Draw thy fierce streams of blinding ore,
Smite on a thousand anvils, roar
Down to the harbour-bars;
Smoulder in smoky sunsets, flare
On rainy night, with street and square
Lie empty to the stars.
From terrace proud to alley base
I know thee as my mother’s face.

When sunset bathes thee in his gold,
In wreaths of bronze thy sides are rolled,
Thy smoke is dusky fire;
And, from the glory round thee poured,
A sunbeam like an angel’s sword
Shivers upon a spire.
Thus have I watched thee, Terror! Dream!

While the blue Night crept up the stream.

This is an extract from a much longer poem by Alexander Thomson who lived from 1830 to 1867.
 
In the classroom today, I read a few selections from Laura Amy Schlitz’s Newbery-award winning “Good Master!  Sweet Ladies!”.  They really enjoyed the poems and I promised we will read more of them when we study the Middle Ages later this year!

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Diary of a Wimpy Kid: Rodrick Rules

Diary of a Wimpy Kid: Rodrick Rules by Jeff Kinney is perhaps the most anticipated book of the year for my students. I added Kinney’s first book in the series to my library last year and it quietly made a few ripples. This year, my students became obsessed. My two copies flew from student to student, never returning to my shelf! When the book fair sold paperback copies at least half of my students purchased one. They begged our librarian to add a copy to the library. They recommended it to their siblings. They read parts aloud to their parents. It took over! Since November they have asked at least once a week if I was able to track down an ARC. Well, this weekend our librarian came home from ALA Midwinter with a copy of it. She immediately cataloged it and gave it to us.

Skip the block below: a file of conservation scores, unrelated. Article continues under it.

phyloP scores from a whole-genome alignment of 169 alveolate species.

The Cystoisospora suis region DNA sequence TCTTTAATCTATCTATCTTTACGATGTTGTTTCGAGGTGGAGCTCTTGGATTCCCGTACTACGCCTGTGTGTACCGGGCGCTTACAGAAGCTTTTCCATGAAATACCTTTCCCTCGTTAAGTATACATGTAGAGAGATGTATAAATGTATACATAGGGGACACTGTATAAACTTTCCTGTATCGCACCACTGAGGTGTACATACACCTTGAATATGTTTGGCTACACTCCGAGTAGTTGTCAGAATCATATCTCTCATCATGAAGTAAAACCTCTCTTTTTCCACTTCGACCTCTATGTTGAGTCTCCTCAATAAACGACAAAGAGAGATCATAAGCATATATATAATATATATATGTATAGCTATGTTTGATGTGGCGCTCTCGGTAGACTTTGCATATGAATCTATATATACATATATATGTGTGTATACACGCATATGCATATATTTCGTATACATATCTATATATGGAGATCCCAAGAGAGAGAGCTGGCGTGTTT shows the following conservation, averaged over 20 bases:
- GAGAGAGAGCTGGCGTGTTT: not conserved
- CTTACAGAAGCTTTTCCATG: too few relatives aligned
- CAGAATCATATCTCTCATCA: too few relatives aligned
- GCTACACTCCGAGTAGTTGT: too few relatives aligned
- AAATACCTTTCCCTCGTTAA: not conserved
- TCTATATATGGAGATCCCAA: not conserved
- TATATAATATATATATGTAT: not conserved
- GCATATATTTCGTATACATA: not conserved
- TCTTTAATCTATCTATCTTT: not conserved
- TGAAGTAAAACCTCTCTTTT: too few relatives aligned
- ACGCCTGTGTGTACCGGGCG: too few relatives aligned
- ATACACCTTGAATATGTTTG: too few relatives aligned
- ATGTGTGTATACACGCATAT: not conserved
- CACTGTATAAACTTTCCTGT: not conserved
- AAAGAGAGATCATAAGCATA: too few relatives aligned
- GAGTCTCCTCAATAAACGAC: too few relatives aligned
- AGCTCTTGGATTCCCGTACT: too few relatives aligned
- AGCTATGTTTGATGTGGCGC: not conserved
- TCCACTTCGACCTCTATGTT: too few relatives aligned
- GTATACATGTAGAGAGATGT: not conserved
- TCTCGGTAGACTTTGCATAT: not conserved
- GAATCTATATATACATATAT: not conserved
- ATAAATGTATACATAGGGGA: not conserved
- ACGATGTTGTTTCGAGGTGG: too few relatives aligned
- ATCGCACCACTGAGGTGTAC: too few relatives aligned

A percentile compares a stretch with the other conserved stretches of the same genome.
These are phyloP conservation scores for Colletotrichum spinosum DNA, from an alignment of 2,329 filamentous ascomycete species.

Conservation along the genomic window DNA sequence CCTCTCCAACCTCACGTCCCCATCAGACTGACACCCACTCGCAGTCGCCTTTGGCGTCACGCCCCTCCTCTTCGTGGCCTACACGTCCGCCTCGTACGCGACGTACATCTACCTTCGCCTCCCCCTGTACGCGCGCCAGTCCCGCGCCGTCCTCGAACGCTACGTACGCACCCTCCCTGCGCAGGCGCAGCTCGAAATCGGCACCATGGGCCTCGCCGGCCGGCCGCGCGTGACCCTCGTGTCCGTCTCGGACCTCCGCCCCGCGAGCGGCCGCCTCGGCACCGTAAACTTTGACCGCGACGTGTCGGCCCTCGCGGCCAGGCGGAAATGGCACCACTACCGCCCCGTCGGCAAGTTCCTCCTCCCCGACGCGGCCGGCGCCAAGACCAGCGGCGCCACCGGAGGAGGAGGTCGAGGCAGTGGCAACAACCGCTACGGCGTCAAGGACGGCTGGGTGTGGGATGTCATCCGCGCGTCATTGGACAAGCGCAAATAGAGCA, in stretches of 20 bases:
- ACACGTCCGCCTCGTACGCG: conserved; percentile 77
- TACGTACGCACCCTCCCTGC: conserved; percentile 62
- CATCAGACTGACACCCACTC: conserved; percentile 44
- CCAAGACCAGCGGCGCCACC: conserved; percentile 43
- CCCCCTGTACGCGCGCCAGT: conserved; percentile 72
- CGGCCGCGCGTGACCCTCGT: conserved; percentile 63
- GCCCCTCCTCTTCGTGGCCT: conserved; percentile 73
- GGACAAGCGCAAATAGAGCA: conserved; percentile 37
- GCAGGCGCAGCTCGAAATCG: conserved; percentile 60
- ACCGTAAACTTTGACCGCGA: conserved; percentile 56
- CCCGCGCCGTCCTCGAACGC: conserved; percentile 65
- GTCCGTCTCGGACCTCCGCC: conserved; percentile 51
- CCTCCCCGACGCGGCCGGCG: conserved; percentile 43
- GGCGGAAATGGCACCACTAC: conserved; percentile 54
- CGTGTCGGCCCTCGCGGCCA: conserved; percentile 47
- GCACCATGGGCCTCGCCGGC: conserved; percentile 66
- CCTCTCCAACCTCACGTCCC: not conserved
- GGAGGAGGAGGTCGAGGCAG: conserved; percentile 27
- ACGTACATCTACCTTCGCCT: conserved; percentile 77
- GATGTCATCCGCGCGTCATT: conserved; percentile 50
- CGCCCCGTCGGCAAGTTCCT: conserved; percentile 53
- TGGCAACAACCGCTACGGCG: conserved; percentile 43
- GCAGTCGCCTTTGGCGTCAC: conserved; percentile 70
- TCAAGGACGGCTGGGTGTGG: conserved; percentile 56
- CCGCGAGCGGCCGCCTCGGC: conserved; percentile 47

You would have thought I was offering each student a million dollars when I asked who wanted to read it. We ended up pulling a name out of a hat and they developed strict rules- each student gets the book for one day and one night. Then it must be passed on. I have also ordered two more copies from Scholastic’s book clubs (which will be here on Monday and will go into circulation immediately!). Today, I watched as the student who currently has the book read it in the library, with three more students reading over his shoulders! It was a sight to see, and made me so very proud. Jeff Kinney has made these students love reading.

Before sharing the book, I did manage to read it myself. I have to say, this one is even funnier than the first! I caught myself laughing out loud at a few points. You see, Greg is getting ready to go back to school. But his wasn’t the typical summer vacation. Do not ask Greg how he spent his summer, because he is not about to tell anyone. Let’s just say, it’s even worse than the fact that his mom won’t buy him a real bathing suit and makes him wear his older brother’s hand-me-down speedo. Yes, even more humiliating than that! Unfortunately for Greg, his older brother, Rodrick, knows all about the incident Greg wants to keep under wraps. But as we all know, secrets never stay secret for long.

Kinney’s books really work wonders for reluctant readers. They build confidence, make the students laugh out loud, and are realistic. The sibling relationships between Greg and his brothers reminded me of my own house growing up. Brothers can be cruel, and it’s every man for himself!  The scenes in school are everyschool- they make my almost-middle schoolers laugh out loud.

Do yourself a favor and pick up a copy of both of Kinney’s books. And next September we can look forward to “Diary of a Wimpy Kid: The Last Straw”! By the way, my bet is on a green cover for the next one.

Classroom Awards